Why HR Matters to Start-Ups

A whopping 80% of start-ups experience human capital issues, which either support their success or accelerate their demise. Strong workforce and HR plans not only help to define a start-up’s culture, but also protect its most important assets: its people. What every start-up (and small business) must know is that for its value proposition to be strong, and differentiated, there needs to be a solid framework in place to grow your workforce.Successful start-ups from Zappos to Google are known internationally for their unique culture and office environment. The history, of these two firms, can be traced back to a well-defined human capital strategy, in addition to, the know how to implement a strong product. However, entrepreneurial drive would mean nothing without leveraging the intellectual capital attracted to (and retained by) the organization.

Recently, Yahoo agreed to purchase Tumblr, a six-year old successful start-up for $1.1billion! Tumblr’s value proposition stems from building a platform, which allows users to create blogs and post writings, photos, and videos. According to the Wall Street Journal, “Tumblr lowered the bar for online publishing and effectively merged blogging with social media.” In essence, Tumblr increased the visibility for over 100 million users. Doing so, it has allowed users to exponentially increase the tangibility of their work to a larger audience.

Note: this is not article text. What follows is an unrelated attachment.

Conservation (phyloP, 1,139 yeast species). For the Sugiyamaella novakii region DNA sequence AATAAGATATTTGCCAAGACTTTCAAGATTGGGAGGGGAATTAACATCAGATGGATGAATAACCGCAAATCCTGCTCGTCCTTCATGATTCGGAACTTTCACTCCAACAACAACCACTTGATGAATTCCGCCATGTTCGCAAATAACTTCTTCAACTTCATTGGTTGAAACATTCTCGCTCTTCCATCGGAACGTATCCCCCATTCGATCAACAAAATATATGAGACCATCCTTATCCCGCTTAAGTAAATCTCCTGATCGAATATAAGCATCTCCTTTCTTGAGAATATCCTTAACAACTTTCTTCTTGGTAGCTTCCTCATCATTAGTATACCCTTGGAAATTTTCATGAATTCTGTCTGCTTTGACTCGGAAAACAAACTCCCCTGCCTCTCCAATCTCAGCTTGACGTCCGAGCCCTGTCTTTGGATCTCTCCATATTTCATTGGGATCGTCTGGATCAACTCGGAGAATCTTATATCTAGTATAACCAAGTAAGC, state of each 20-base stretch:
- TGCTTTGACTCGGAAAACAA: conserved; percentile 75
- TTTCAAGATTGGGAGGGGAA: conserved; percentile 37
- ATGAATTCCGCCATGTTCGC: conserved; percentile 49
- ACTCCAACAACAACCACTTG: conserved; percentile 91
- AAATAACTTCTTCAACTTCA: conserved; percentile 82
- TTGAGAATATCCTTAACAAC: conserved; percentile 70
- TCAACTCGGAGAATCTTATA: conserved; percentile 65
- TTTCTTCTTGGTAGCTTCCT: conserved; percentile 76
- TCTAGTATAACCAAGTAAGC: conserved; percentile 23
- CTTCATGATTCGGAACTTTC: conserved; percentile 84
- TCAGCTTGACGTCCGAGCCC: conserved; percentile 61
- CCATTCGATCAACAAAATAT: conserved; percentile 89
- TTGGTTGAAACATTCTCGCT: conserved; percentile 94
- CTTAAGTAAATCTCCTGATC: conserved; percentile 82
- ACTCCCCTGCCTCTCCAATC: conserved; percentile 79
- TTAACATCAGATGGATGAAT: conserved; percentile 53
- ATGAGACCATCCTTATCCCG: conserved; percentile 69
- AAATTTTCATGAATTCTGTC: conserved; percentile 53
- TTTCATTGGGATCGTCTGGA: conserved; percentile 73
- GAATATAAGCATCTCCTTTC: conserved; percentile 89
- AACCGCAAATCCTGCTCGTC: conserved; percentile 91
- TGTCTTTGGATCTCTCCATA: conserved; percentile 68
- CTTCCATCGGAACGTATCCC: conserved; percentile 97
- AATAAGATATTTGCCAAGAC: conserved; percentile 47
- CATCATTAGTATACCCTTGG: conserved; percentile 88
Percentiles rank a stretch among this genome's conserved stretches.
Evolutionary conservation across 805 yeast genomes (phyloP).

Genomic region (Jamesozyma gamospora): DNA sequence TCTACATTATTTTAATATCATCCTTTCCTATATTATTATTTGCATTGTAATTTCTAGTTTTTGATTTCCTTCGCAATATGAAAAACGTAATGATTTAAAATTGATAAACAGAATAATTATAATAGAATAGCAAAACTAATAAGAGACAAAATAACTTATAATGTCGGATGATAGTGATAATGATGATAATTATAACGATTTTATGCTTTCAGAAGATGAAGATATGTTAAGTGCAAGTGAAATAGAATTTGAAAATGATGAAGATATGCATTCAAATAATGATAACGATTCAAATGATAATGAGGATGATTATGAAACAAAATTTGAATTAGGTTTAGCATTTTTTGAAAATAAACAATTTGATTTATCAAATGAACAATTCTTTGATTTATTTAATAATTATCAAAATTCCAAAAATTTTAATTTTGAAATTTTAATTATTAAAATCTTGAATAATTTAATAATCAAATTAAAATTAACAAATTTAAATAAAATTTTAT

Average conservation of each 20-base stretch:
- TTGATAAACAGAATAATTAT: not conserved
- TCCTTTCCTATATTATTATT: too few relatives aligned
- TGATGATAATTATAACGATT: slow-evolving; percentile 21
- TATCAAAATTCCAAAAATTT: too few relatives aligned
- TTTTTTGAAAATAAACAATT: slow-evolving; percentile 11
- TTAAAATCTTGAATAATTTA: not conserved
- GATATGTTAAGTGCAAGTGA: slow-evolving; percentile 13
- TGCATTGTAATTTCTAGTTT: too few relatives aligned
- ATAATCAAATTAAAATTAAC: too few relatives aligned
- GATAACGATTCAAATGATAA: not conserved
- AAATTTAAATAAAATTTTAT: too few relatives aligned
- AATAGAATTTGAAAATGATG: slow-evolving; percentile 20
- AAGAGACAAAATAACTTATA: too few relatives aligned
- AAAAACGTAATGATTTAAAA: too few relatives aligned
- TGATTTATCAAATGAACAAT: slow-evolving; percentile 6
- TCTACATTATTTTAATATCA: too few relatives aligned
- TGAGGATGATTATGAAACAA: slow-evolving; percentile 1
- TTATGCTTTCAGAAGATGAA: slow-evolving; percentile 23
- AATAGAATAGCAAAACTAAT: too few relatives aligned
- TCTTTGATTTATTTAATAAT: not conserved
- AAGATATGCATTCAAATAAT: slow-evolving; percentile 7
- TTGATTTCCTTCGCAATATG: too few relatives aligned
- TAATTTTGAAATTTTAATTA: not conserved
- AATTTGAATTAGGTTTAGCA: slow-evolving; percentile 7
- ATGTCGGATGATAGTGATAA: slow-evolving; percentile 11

Most interestingly, the agreement between Yahoo and Tumblr, calls for Tumblr to be independently operated as a separate business. This suggests, that Yahoo recognizes Tumblr’s unique culture, with only 175 employees. Additionally, it suggests that Yahoo’s recognition that nobody knows Tumblr’s employees better than Tumblr does. Keeping Tumblr running as an independent business unit allows Tumblr to continually concentrate on its product, while keeping its small-knit culture intact. At the same time, Yahoo expects to strengthen its market prospects through the acquisition. From small deals to mega-billion dollar closings, as with Yahoo and Tumblr, the common denominator is the human resources function. From strong performance to an agile strategy, these firms have been adaptive to competitive forces and market changes.

From talent quitting to protecting its intellectual property, Yahoo, Google and now Tumblr all have a strong talent acquisition strategy in common. Moreover, they all follow the path of entrepreneurial human resources. The products that these firms offered, at the time, were revolutionary. Accordingly, their human resource officers had to adjust their talent acquisition strategy to attract talent, where there were no initial six to seven-figure paychecks. Last, but not least, adjustments had to be made to retain its top talent and provide benefits that were congruent to the growth of each firm.

As the next possible Tumblr or Google, your business needs to value HR. This means you shouldn't start with a junior recruiter as your first hire or outsource all of your HR. Founders and leadership teams have to play a role in human resource/capital management. Whether you like it or not, your start-up’s success depends upon the strength of your workforce. So you have to learn and understand the business of people.


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